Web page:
How can Terri help?
• Solve pet behavior challenges
• Good starts with new puppies
• Learn to communicate with pets
• Long-distance communication
• Learn symptoms and health issues
• Reiki healing for you and your pets
• Dignified farewells for passing pets
• Connect with deceased pets
• Pet emergency preparedness
• Post-trauma work with rescued pets
• Search-and-rescue training
• Public speaking
• Books to help pet owners
Email Terri Steuben or call 714-875-7194.
My stories here are all true—and some contain messages from the animal world that we humans need to know. There is something special about each story, whether it happened in my neighborhood, with a client or during one of my disaster-response deployments. I hope you find them heartwarming and enriching.
Teddy was a little brown ball of fur.
When I met Teddy, I was walking Amanda, a Labrador mix, and Rambo, a chow mix, at the local shelter where I liked to spend time. I was getting ready to take them for their evening walk when I spotted in the corner of the yard this brown fur-ball that had just been dropped off. His kennel wasn’t totally latched, so he had gotten out and was in the corner by the exit gate.
When Rambo saw Teddy, he went to check on him, which caused Teddy to back further into the corner. I asked another volunteer to come help me as I pulled Amanda and Rambo away from Teddy. The volunteer said Teddy growls at everyone and she wasn’t sure whether or not he would bite. I asked her just to keep him in the corner so I could get Rambo and Amanda out of the way and out the gate for our nightly walk.
When we returned, Teddy had worked himself further back around the fence and was still growling. After putting Amanda and Rambo into their night kennels, I went to see what I could do to help. By that time, one of the other volunteers had picked up Teddy and was carrying him out of all the debris he’d gotten himself into. She decided to take him directly to the office so we could feed him in quieter surroundings.
He was still growling. But, he was also starving. He ate two bowls of food. When that was gone, his growling began afresh. He weighed about 12 pounds and the volunteer who had been holding him while he ate decided it was time to put her growling friend back in his kennel before he did more than just growl.
The next day when I visited the shelter, I decided I would check on this little guy and see how he was doing. Everyone said he was very shy and still growling. I decided to take Teddy out for a walk. For some reason, Teddy was happy to see me. His head was up and his tail was wagging—he recognized me from the day before and was definitely ready to go for his walk.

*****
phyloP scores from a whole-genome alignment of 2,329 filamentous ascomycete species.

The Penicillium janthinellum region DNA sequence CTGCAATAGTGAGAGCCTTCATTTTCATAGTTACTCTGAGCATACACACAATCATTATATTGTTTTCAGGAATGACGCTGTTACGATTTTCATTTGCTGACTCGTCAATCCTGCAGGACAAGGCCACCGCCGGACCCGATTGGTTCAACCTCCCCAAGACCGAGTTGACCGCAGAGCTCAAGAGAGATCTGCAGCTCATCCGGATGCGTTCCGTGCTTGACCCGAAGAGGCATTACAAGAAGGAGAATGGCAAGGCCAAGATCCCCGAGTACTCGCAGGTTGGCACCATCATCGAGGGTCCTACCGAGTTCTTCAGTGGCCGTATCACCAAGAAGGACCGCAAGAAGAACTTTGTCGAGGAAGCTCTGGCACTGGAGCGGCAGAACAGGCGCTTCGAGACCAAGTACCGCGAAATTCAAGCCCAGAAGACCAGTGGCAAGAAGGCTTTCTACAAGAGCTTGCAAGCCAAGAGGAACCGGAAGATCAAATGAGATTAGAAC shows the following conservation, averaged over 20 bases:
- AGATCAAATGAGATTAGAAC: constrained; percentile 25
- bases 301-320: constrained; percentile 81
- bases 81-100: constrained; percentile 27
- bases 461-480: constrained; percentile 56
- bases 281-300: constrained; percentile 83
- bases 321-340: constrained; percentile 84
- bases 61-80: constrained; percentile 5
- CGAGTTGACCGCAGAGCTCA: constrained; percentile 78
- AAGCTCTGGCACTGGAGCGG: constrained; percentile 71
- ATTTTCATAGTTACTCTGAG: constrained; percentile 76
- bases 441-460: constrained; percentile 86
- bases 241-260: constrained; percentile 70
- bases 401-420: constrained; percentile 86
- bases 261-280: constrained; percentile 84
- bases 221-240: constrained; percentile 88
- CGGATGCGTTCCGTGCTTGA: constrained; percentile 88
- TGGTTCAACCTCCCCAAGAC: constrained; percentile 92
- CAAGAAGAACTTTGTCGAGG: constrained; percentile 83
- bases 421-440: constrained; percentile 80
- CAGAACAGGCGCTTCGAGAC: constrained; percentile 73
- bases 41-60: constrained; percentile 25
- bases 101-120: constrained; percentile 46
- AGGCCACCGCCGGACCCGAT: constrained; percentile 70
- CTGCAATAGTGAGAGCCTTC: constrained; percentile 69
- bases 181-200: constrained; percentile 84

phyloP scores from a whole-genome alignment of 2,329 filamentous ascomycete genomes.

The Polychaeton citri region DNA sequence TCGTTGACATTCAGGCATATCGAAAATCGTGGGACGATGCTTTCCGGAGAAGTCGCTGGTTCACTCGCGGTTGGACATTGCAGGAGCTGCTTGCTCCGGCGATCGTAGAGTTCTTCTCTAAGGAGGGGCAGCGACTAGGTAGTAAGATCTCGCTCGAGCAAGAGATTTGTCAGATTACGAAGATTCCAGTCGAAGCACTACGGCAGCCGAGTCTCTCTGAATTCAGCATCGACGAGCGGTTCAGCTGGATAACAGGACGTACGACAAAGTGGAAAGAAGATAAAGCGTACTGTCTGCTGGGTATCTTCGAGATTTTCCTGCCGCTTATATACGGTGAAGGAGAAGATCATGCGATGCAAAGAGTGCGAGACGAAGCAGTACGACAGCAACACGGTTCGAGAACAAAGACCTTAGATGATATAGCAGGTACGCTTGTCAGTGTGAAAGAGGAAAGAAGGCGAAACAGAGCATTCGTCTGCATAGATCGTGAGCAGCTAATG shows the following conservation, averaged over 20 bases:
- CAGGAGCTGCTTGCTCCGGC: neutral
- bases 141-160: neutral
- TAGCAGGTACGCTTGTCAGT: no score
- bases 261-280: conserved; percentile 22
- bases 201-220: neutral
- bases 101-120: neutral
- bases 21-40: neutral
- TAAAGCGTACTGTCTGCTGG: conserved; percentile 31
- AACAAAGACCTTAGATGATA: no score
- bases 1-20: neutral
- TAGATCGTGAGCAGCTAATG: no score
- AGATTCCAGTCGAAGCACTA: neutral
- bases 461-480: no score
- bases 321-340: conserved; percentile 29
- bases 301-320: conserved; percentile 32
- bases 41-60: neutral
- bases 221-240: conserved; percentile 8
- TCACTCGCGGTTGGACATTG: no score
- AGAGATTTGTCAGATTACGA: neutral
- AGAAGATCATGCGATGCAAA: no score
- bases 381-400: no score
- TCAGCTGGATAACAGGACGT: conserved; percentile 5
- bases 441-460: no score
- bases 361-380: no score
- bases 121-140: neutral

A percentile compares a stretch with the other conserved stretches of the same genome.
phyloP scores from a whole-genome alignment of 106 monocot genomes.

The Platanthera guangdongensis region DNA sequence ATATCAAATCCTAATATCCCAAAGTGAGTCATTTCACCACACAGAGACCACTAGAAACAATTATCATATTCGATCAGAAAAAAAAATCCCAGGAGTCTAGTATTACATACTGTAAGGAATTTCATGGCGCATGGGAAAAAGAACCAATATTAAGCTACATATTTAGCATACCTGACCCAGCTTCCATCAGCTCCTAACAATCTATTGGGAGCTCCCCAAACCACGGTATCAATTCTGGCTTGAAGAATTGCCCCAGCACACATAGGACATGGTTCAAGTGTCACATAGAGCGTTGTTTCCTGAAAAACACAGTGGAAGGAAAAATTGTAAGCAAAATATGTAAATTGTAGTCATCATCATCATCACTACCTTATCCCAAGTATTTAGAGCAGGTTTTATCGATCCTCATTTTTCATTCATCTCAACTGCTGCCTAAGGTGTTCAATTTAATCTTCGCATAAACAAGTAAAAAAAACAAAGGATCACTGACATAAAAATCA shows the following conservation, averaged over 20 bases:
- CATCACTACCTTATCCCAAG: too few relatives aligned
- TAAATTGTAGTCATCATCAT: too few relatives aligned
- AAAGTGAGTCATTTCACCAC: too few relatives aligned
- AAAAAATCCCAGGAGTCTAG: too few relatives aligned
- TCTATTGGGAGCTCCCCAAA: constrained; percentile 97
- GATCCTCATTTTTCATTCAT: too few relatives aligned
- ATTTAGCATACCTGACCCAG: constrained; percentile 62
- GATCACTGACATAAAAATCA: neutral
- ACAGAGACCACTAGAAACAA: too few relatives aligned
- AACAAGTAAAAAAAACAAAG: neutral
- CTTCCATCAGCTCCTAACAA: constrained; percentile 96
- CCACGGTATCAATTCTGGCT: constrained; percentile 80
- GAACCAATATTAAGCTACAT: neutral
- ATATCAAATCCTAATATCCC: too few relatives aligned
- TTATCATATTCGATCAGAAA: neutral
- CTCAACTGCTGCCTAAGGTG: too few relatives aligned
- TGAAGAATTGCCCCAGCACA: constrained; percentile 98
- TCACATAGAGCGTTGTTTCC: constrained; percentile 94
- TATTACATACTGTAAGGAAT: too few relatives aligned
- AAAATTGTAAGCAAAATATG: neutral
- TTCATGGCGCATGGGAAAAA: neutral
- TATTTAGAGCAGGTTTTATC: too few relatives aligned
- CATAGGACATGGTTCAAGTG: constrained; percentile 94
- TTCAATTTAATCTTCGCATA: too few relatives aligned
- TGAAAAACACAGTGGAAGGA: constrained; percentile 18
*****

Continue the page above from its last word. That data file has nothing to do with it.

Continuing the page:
While we were walking, I stopped along the way several times and invited Teddy to come over for a hug. I knew no one really touched him. From what I could pick up from him, he had been a backyard dog and his former owners had only come out to feed him occasionally, and his water bowl was empty a lot. During our hugs, I told him all humans aren’t like that. I told him to look into the mind’s eye of the people coming into the shelter and pick a new person to take care of him. I explained, “Look into the people’s minds when they come and see if it’s a place you would like to live. If so, then let the people know you like them. If not, then just ignore them.” Teddy said, “I can do that?” I said, “Yes, of course you can.” He seemed so relieved. “Wow! I can do that,” Teddy said again. I replied, “Yes, I know you can—and it would also help if you were nice to people, growling can scare them.”
The next time I came to the shelter, the staff was waiting for Teddy’s new mom to come pick him up. So, I got a chance to say goodbye to my little Teddy. Often, shelter volunteers don’t get to see who takes home our little wonders. Teddy was waiting for me when I rounded the corner. He was so happy and described a woman who was short, about 5’4”, and had brown hair. I entered his kennel and knelt down. Teddy put a paw on each shoulder and kissed both of my cheeks! Then he just laid his head on my shoulder and kind of tucked it in. A tear left my eyes. Teddy had definitely touched my heart.
Later, I saw him leaving the shelter in a beautiful brand-new blue Mustang with a woman who looked as though she might be short and had brown hair. I smiled and waved as all of us volunteers were shouting, “Bye, Teddy!” Teddy just kept saying, “See I picked a good home. See I picked a good home.” And I replied, “Yes, my friend, you have found a very good home. Bye Teddy!”
(P.S. Amanda and Rambo were both adopted together later that year and now live in Laguna Beach, California.)
Copyright 2016 Terri Steuben • Site credits